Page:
The GeForce GTX 1070 Ti is a pretty impressive card. If you were looking for MORE options for high-end graphics cards and didn’t think the $399/$499 GTX 1070 and GTX 1080 were enough, NVIDIA and its partners have you covered now. At $450, the GTX 1070 Ti will make an already crowded market segment even more crowded. But for NVIDIA, any GeForce sale is better than a Radeon sale. And for consumers that might already be targeting this budget, picking up a 1070/1070 Ti/1080 card will likely fall within $50 ranges, depending on sales, availability, rebates, OC models, etc.
Our benchmark data shows that in a handful of cases, the performance delta between the GTX 1070 Ti and the GTX 1080 is surprisingly small. Dirt Rally, Fallout 4, and even Hitman show both cards to be within spitting distance of each other. Even at its extreme, our testing shows the GTX 1080 to only be about 10% faster than the GTX 1070 Ti. Comparing the new card to the older GTX 1070, the Ti model has performance advantages ranging from 10-25%, with a typical result being in the 15-18% range. As predicted on the first page of this review, the performance of the GTX 1070 Ti leans much closer to that of the GTX 1080 than the GTX 1070.
Comparing the GeForce GTX 1070 Ti to the RX Vega lineup, the story is positive in NVIDIA's favor as well. The Vega 56, which undercut the GeForce GTX 1070 by a good margin at initial release, gets overrun by the latest NVIDIA offering. Tomb Raider shows the only performance parity result while other titles like GTA V, Fallout 4, and Hitman give the edge to the GTX 1070 Ti by as much as 20%+. That also means the GTX 1070 Ti puts up a good fight with the RX Vega 64.
For AMD, the release of this card complicates and already complicated storyline. The Vega 64 and Vega 56 have had a difficult start, with availability shortages caused by production and cryptocurrency. Both AMD and NVIDIA sent out emails today about Vega pricing and availability. For its part, AMD reiterated the Vega 56 and its ability to shine in newer gaming titles as well as the sale prices of $399 and $419 at Microcenter.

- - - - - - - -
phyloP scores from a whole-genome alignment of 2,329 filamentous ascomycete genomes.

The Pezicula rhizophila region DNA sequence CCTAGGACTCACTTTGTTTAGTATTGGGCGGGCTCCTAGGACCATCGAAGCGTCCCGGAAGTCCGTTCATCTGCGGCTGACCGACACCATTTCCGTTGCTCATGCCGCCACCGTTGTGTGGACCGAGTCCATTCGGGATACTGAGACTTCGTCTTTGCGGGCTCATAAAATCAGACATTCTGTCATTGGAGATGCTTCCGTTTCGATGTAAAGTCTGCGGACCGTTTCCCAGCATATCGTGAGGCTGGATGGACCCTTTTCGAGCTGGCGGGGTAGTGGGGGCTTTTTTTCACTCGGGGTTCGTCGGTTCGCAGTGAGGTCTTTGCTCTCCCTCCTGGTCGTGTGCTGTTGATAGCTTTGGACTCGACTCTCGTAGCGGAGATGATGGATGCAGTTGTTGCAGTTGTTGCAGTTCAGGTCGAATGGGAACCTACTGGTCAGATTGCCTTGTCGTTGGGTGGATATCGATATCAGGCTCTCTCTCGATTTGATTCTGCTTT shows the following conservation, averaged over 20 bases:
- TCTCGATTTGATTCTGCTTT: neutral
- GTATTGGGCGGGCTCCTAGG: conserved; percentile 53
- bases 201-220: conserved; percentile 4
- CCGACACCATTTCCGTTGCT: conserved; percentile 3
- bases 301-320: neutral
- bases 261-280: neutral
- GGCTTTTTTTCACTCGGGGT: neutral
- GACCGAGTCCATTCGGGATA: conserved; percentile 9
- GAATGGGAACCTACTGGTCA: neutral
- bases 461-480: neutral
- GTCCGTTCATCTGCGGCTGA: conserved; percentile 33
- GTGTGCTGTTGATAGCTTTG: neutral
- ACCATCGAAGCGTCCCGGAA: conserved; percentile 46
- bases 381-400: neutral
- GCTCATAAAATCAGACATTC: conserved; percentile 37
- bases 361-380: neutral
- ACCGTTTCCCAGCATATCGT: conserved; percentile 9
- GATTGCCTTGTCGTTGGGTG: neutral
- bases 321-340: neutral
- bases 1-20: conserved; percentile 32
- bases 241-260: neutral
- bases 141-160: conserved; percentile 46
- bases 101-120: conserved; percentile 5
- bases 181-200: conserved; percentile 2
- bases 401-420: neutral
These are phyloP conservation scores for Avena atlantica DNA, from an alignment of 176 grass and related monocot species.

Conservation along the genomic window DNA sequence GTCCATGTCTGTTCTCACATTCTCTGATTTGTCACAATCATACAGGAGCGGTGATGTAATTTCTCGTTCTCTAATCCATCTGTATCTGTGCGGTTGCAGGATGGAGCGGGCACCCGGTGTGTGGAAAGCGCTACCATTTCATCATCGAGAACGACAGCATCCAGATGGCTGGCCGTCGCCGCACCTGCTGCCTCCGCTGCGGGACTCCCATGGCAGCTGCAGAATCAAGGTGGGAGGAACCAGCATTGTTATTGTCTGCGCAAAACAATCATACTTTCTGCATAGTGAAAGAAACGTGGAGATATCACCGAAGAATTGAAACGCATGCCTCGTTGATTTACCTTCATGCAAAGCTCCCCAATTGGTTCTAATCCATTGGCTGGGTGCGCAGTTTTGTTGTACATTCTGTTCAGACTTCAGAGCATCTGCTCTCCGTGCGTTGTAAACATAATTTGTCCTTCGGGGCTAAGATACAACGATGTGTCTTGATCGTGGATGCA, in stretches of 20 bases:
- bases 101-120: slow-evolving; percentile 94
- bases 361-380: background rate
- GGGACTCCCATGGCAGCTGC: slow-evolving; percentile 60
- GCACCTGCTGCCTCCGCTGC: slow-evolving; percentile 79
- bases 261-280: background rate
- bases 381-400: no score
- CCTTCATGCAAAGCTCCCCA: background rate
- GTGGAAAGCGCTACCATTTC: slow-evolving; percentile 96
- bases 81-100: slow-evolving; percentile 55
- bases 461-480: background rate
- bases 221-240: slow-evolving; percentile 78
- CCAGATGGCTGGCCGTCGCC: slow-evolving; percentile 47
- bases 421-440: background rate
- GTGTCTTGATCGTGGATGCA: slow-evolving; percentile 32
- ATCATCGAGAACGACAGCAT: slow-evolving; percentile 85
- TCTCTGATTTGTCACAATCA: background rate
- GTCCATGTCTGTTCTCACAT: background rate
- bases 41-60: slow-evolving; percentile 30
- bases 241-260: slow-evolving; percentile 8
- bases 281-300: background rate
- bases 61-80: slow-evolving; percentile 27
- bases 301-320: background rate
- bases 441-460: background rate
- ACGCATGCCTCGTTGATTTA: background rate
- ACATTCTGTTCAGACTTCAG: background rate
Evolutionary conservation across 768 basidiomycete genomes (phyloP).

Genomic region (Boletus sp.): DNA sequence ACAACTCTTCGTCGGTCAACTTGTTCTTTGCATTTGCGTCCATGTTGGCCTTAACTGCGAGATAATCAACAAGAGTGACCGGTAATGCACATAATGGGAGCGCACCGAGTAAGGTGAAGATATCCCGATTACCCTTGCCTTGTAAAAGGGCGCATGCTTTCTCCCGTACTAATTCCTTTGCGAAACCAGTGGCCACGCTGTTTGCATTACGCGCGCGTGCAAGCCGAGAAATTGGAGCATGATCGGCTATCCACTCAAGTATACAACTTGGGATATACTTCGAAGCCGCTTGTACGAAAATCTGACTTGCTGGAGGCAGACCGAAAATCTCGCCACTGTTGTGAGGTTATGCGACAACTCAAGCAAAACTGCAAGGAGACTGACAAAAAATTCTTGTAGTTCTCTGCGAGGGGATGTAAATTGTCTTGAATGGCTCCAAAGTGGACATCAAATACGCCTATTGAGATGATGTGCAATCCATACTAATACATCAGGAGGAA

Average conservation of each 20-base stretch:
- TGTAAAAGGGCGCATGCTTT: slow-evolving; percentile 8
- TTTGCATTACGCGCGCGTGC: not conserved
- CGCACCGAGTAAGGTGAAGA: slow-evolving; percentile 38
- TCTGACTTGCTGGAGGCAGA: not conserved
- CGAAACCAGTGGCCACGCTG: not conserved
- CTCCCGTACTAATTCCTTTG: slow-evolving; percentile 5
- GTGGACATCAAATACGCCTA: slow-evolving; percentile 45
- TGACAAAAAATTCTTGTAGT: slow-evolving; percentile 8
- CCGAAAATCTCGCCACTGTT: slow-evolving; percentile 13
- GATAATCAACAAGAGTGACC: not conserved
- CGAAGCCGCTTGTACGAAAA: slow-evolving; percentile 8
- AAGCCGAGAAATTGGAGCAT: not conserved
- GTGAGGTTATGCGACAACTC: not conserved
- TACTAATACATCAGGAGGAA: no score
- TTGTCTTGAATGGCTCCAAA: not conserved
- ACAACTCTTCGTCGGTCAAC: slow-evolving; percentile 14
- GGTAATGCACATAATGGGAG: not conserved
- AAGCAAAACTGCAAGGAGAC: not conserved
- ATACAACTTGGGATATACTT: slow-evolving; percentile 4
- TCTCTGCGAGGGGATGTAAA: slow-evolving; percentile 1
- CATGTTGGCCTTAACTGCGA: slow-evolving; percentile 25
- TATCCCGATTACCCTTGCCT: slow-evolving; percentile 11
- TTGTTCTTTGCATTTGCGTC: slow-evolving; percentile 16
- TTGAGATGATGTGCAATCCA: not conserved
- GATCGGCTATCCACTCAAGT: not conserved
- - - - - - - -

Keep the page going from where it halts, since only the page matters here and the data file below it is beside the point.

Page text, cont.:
NVIDIA is quick to point out that pricing the Vega 56/64 has suddenly dropped in the last 24 hours and claims that these are going to be short lived. Looking at services like Nowinstock.net and Camelcamelcamel.com, they show pricing consistently at $469 and higher for the Vega 56 prior to yesterday. The theory is that AMD is doing this simply to lower prices for the reviewer and media consideration as we write GTX 1070 Ti stories, to be more in favor of AMD’s product lineup. To be transparent, AMD made the EXACT SAME CLAIM on the GTX 1070 during the launch window of the Vega 56 and Vega 64 cards. My, how quickly life circles around.
GeForce GTX 1070 Ti cards have been up for pre-order for a week already. Availability over the long term, and if the crypto miners will buy all of this initial stock up immediately, will be judged over time.
From my point of view, the GeForce GTX 1070 Ti is a great card from NVIDIA to pinch AMD in the high-end market. AMD had been absent from this segment for a long time, and NVIDIA was maybe getting a bit too fat and happy – a little competition has the effect to get people up and moving. With the stock performance of the GTX 1070 Ti nearing that of the GTX 1080 in some instances, and the overclocking headroom to easily add another 5-10% on top of that, if you can find a custom cooled option at a reasonable price, jump on the chance.
Giving out awards for graphics card releases is a tough call these days, but offering up a GPU that is $50 less than GTX 1080, with very similar performance, even if its sole purpose is to keep a competitor's option from looking appealing, is a win for gamers.